I walk down the hallway, laughing boys and girls scattered along both sides. There is a repetitive thud coming from the room I’m walking towards. I nervously twirl the glittery bracelets on my wrist, trying to ignore the pinching of my gold high heels. The lights are low as twilight approaches and my stomach flips silently as I arrive in front of the entrance. My friends stream through the doorway all around me, but I hesitate. The music is louder. My hands are clammy as I take a deep breath and enter.

From across the room I see him. We lock eyes and he smiles. My face warms as I take a step forward, but from the right, a tall boy rushes over and grabs my hand.

“Hey, you all made it! Let’s dance!”

I’m lead into a sea of other students, stumbling slightly as I attempt to find the dohl’s rhythm. The purple skirt of my lengha swishes as I sway, the sequins sparkling in the roaming spotlights. I glance to my left, then my right, over the boy’s shoulder, then back to the left. There. His face is shadowed as he walks toward me on the dance floor. My eyes travel upward as he stops in front of me.

It’s 2:00 am. More laughter surrounds me while I sit under the staircase, but this time it’s much louder and I am not alone. He’s close to me, soft brown eyes staring into mine, quietly listening to every word of my story. His hand brushes mine and I hold my breath. My body feels light. My heart races.

Hours later, the sky beings to turn indigo, then violet, then pink. We are still awake, talking and giggling quietly. This happens the next night, and the next. We share our dreams, our fears, our histories. Lying on our stomachs on my powder blue comforter, we peer through the blinds and joke about sharing our third sunrise together. He turns to me and smiles. I smile back.

I stand on a grassy hill. My back is to the sun and the fabric of my shirt burns against my skin. I look at the brick buildings, at two girls walking by with their backpacks, at the dirt as I twist the toe of my sneaker into the ground, but not at him. His brown eyes are wet. His voice high.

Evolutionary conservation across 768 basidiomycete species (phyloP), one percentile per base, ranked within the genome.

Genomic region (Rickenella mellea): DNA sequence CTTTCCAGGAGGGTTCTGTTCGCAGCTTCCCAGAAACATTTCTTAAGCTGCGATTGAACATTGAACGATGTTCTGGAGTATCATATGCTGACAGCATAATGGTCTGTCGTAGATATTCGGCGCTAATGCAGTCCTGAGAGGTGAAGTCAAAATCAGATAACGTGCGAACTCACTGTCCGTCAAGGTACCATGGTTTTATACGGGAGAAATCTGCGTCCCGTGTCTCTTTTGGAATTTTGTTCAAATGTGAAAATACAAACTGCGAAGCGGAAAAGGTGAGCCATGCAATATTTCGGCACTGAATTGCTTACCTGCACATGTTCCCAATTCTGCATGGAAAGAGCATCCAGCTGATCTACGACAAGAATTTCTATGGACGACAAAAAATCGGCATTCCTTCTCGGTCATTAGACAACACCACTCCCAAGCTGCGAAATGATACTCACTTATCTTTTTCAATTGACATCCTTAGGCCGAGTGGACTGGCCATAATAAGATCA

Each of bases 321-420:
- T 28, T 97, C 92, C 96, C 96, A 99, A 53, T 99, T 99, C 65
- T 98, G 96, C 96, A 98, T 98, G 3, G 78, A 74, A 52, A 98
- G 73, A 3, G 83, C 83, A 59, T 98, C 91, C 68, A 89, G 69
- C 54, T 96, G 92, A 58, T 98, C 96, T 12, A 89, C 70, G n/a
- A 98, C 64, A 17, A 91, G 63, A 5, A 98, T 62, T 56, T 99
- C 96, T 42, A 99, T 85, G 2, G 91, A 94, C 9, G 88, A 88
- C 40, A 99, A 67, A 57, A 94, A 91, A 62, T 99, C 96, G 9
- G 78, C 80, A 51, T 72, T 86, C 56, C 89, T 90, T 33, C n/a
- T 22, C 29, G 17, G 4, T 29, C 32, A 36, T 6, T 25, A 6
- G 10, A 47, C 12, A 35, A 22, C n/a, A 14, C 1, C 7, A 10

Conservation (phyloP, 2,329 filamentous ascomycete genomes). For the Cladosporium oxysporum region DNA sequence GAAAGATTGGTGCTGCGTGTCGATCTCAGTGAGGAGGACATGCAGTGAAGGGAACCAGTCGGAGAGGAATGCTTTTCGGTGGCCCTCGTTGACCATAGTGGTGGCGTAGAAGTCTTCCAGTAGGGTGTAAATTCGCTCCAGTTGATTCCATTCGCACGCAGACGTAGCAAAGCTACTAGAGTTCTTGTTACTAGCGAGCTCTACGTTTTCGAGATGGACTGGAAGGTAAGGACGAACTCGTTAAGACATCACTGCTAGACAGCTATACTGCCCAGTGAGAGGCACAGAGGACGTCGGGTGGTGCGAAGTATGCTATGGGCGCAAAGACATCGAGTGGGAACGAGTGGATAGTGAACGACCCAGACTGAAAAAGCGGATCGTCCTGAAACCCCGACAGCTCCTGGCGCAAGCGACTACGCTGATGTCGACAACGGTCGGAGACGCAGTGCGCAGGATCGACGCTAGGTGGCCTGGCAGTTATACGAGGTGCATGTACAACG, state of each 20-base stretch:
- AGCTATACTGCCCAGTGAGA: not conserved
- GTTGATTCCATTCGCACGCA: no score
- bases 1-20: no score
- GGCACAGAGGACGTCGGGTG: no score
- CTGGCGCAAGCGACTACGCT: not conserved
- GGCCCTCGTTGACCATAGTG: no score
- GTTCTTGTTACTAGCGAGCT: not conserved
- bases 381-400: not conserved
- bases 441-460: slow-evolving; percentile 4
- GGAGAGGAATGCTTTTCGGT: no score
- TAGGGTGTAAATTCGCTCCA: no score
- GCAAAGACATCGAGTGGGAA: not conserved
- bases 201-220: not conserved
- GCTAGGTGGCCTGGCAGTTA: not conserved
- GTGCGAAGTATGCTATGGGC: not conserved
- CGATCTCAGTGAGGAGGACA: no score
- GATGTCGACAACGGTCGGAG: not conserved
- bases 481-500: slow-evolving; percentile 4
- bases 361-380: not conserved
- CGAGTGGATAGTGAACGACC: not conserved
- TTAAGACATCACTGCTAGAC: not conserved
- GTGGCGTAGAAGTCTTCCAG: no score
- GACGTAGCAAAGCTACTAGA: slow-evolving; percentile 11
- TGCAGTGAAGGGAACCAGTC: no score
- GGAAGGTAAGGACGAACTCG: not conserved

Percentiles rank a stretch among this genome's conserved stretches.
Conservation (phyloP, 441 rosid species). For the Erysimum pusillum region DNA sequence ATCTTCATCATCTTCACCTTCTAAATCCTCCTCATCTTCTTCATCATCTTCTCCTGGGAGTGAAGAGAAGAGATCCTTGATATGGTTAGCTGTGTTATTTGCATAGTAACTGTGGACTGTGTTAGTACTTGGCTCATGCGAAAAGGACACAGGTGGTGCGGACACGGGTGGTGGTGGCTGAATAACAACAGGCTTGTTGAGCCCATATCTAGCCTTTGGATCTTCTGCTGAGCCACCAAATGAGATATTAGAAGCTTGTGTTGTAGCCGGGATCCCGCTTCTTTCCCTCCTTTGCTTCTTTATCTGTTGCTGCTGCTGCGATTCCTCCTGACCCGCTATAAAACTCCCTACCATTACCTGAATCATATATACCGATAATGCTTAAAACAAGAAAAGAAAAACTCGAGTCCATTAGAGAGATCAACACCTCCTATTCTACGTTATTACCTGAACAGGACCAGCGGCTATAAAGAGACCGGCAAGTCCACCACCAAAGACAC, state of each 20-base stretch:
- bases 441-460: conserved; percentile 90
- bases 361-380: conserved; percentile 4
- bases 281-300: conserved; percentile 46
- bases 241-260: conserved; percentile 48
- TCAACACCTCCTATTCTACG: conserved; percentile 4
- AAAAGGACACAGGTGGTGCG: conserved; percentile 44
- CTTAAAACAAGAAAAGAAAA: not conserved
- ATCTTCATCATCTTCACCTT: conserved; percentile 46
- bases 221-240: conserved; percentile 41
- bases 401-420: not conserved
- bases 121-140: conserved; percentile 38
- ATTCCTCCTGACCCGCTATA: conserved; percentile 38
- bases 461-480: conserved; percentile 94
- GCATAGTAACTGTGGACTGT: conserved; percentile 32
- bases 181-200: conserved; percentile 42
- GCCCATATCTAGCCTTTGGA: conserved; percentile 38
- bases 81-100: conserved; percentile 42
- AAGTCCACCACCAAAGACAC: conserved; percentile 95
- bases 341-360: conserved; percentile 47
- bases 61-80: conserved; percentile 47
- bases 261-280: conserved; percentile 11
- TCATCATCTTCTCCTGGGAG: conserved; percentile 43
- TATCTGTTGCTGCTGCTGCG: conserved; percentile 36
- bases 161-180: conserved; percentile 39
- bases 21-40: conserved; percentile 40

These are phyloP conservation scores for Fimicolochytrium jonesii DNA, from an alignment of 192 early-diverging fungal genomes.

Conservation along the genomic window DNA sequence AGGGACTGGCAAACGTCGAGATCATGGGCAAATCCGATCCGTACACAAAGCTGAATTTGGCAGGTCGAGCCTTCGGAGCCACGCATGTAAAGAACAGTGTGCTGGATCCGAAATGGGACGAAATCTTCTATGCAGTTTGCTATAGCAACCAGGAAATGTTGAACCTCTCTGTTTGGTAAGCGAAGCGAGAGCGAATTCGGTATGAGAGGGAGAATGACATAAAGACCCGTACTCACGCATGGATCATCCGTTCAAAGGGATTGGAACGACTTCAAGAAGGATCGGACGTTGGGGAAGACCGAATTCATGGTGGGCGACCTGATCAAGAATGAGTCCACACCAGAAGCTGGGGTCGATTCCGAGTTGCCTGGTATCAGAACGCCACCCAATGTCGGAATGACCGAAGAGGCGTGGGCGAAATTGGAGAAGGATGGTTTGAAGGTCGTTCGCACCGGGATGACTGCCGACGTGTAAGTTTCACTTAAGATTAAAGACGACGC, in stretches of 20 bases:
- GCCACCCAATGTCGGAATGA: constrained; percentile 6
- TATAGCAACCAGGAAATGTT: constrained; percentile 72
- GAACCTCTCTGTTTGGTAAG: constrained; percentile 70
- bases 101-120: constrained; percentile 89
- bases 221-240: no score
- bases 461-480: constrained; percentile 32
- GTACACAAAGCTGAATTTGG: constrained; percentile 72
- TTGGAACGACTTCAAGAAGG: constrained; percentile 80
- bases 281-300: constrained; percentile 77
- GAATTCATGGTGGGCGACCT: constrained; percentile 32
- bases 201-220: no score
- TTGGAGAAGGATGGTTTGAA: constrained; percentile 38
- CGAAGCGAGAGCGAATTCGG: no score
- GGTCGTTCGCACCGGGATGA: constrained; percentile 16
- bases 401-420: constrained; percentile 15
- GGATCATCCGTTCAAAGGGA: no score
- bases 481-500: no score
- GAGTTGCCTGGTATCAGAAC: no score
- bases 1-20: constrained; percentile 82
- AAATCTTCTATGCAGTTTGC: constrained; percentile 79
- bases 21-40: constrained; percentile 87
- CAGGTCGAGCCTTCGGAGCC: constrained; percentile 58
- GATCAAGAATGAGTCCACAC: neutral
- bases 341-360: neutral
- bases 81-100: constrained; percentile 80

I shake my head, my hands splayed in front of me.

“I wasn’t thinking. It just happened. I’m sorry I lied to you. You deserve better.”

He walks away.

Sobs rack my body as I curl up on the cold tile floor. He enters the bathroom, stoops down, and settles my head against his chest. The front of his soft, gray t-shirt is soon covered in dark, wet splotches. He lightly strokes my hair.

Minutes pass, one by one. I once again hear the patter of raindrops against the building in the absence of the chaos ringing in my ears. My eyes are closed and my breathing settles as I clutch him close. It has been years, but it’s the same, warm embrace.

I nod.

In the taxi, I excitedly answer the ringing cell phone.

“I’m on my way to sign the lease! How soon can you get there?”

Silence greets me.

I look at the phone puzzled as the cab driver and I race through the city. I ask if he’s there. After another pause, he says,

I peer out the window, noticing the stained, dingy sidewalks slowly transition into clean stores and amicable pedestrians as we coast up Polk Street.

“Definitely! It’s what we’ve been talking about since we knew I was moving here. Don’t you?”

More silence. My brow furrows until I hear him slowly say,

“Of course.”

The chair quietly rumbles against the white tile as I slide into my seat. The savory scent of freshly grilled onions and beef permeate the air. Across from us, my father settles his glasses on the wooden table and puts a kabob on his plate.

“So when are you two planning on getting engaged?”

I laugh nervously and glance at him next to me. He takes a sip of Diet Coke before answering.


I smile at him, putting my hand on his knee. He doesn’t smile back.

The windows are filled with darkness. One lamp is on. I sink into the soft couch and my hands are in his. He tells me he can’t do this anymore. He tells me we’ve had too many ups and downs these past eight years. He tells me he’s sorry. He leaves.

My head is spinning, my chest is empty. I walk into what moment ago had been our bedroom and pick up my laptop from the bed. Cradling it heavily against my chest, I return to the living room, ungracefully plopping down in a spot between the sofa and the lamp. When I open it, my inbox highlights an email from an old friend waiting from this morning. There is a link and a brief note:

The website opens up to a rosy background with graceful script. A soft, sweet song starts to play, trickling into the room as I read his name paired with another’s. Underneath is a professional photograph; he’s smiling over her shoulder, his arms wrapped around her. Her adorned left hand rests lightly on his, the sparkle of the diamond captured in the moment forever. Below that is a date. The date is two weeks from today.

I close the laptop. A car honks in the distance. My legs are warm where the computer sits and quietly hums on my thighs, but I feel nothing. I look around the room.

I’m alone.

West coaster who loves menus, beaches, and great stories.

West coaster who loves menus, beaches, and great stories.